6 Scapegoats to Enable Andy Reid to Coach the Philadelphia Eagles Beyond 2012

Josh FriedmanContributor IIIMarch 20, 2012

Coach-for-life Andy Reid
Coach-for-life Andy ReidRob Carr/Getty Images

In January, a few days after Jeffrey Lurie called the 2011 Eagles season “unacceptable” and “the most disappointing” of his ownership, the team fired cornerbacks coach Johnnie Lynn. The year before, defensive coordinator Sean McDermott was shown the door. So what person not named Andy Reid might get the blame if the Eagles do not have a successful season in 2012?


1. Michael Vick

After leading the team to a sparkling eight wins in his first 10 starts, the team is 7-8 in his 15 subsequent starts, including losses to Joe Webb (UAB), Ryan Fitzpatrick (Harvard) and John Skelton (Fordham). In addition, Vick has missed seven of the Eagles last 32 games (including playoffs).

The Eagles could cut Vick and start anew at the position because the team only owes him $3 million after this season. Coach Reid has a history of success with quarterbacks, such as Brett Favre in Green Bay, Donovan McNabb and Vick in 2010.

Odds Vick is the scapegoat: 25 percent. They structured Vick’s contract to be able to get rid of him after 2012, but they don’t have a quarterback to replace him.


2. DeSean Jackson

Jackson sat out part of training camp in 2011 and got benched for the loss to Arizona after he missed a special teams meeting. Despite looking tentative over the middle since getting obliterated by Atlanta’s Dunta Robinson in 2010, Jackson still caught 58 passes for 961 yards in 2011.

Jackson is not the high-decibel distraction that diva Terrell Owens was in 2005, but the organization created a storyline with Jackson in the role of troublemaker. The one-game suspension was a case of the punishment outweighing the crime, with the dampening of Jackson’s season totals taking precedence over winning a game.

DeSean Jackson got paid. Will LeSean McCoy?
DeSean Jackson got paid. Will LeSean McCoy?Nick Laham/Getty Images

Odds Jackson is the scapegoat: 10 percent. The Eagles slapped the franchise tag on Jackson for 2012, then signed him to a five-year deal. He should be part of the offense, with Jeremy Maclin, Jason Avant, tight end Brent Celek and all-everything LeSean McCoy, for years to come.


3. LeSean McCoy

The running back is one of the game’s premiere players, but is unsigned beyond 2012. While it is believed that McCoy’s agent has been negotiating with the club for a long-term deal, it’s certainly possible McCoy could play this season as a contractual lame duck.

Odds McCoy is the scapegoat: 5 percent. McCoy will likely get his money. He is certainly worth it, and in recent weeks the team has signed Trent Cole, DeSean Jackson and Evan Mathis to multi-year contracts. It also helps McCoy that he fired Drew Rosenhaus as his agent. Rosenhaus was Terrell Owens agent when the Eagles banished Owens in 2005.


4. Howie Roseman

The attorney at law has been the general manager for the last two drafts. Among players taken in the first five rounds, Nate Allen, Mike Kafka, Clay Harbor, Riley Cooper, Alex Henery and Dion Lewis have contributed. They’ve gotten production out of late round picks Jamar Chaney, Kurt Coleman, Jason Kelce and Brian Rolle.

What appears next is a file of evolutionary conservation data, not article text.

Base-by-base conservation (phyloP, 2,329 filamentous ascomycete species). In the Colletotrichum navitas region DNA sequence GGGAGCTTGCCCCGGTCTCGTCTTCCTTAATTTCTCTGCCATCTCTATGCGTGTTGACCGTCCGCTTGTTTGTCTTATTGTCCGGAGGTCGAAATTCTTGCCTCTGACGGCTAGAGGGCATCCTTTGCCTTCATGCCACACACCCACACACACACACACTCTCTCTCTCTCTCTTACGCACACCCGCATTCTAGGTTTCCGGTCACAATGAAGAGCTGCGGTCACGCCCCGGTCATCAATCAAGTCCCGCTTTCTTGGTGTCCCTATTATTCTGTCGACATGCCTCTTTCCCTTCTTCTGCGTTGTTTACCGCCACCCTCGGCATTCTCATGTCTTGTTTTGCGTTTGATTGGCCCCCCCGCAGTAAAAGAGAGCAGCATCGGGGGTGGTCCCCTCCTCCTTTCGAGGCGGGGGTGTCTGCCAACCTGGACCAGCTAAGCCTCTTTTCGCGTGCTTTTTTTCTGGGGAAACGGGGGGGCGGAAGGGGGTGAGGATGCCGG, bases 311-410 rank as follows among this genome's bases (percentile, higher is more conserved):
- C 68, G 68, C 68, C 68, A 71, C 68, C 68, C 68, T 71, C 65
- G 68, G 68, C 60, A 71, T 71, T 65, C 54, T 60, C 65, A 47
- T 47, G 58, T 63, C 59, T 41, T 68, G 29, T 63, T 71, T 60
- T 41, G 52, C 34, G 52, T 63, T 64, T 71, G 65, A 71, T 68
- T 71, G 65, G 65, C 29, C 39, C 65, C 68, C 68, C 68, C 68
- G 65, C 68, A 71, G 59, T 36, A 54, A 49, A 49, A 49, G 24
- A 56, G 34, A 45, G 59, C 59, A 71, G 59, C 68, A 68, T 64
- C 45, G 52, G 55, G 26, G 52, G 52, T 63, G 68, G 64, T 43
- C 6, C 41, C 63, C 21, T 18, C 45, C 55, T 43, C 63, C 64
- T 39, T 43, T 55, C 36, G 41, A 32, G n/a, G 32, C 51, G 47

However, Roseman’s top picks—Brandon Graham in 2010 and Danny Watkins in 2011—are the grand marshals of a parade of stiffs taken in the fourth round or earlier that includes Daniel Te’o-Nesheim, Trevard Lindley, Jaiquawn Jarrett, Curtis Marsh and Casey Matthews.

Odds Roseman is the scapegoat: 0 percent. He’s one of Lurie and Banner’s guys.

GM Howie Roseman with owner Jeffrey Lurie
GM Howie Roseman with owner Jeffrey Lurie

5. Juan Castillo

After defensive coordinator Jim Johnson passed away in 2009, the Eagles named his protégé, Sean McDermott, to the position. After two down seasons, the team fired McDermott. Yet Castillo somehow kept his job after last season’s embarrassing performance.

The team ranked 10th in defense, but that statistic was propped up by four straight wins at the end of the season against teams that did not finish above .500. The Eagles were 4-8 after 12 games in large part because Castillo, a longtime offensive line coach, appeared out of his element. The lowlights included five—five!—blown fourth-quarter leads.

Odds Castillo is the scapegoat: 75 percent. The Eagles spoke to former Rams head coach and Giants defensive coordinator Steve Spagnuolo about joining the team, but he took the D coordinator job with New Orleans. The team then hired Todd Bowles to be the secondary coach. Bowles, who has many years of experience as a defensive side of the ball, could be Castillo’s replacement in 2013.


6. No Scapegoat

The Eagles have a successful season before losing the NFC Championship Game to Detroit. Why Detroit? Because the Lions are the only NFC team without a Super Bowl appearance, and Tampa Bay, Carolina and Arizona each beat Andy Reid’s Eagles within the past decade to advance to their only Super Bowl.

In such a scenario, Eagles management will point out that if the team just got a break here or there, they’d be going to the title game. Team president Joe Banner will declare that the Eagles are more successful than the Steelers because the Eagles have more playoff appearances in the last decade than Pittsburgh, despite the Steelers' two Super Bowl victories since 2005. The Eagles reward Reid with another three-year contract extension.

Odds the team goes deep in the playoffs and doesn’t need a scapegoat: 30 percent. The Eagles have talent and could get hot at the right time. But to get to the Super Bowl, they’d likely have to beat some combination of Eli Manning, Drew Brees, Aaron Rodgers, Matthew Stafford and a remodeled Alex Smith. If they get to the Super Bowl, they could face Tom Brady, Peyton Manning, or the Steelers, Ravens or Texans defense.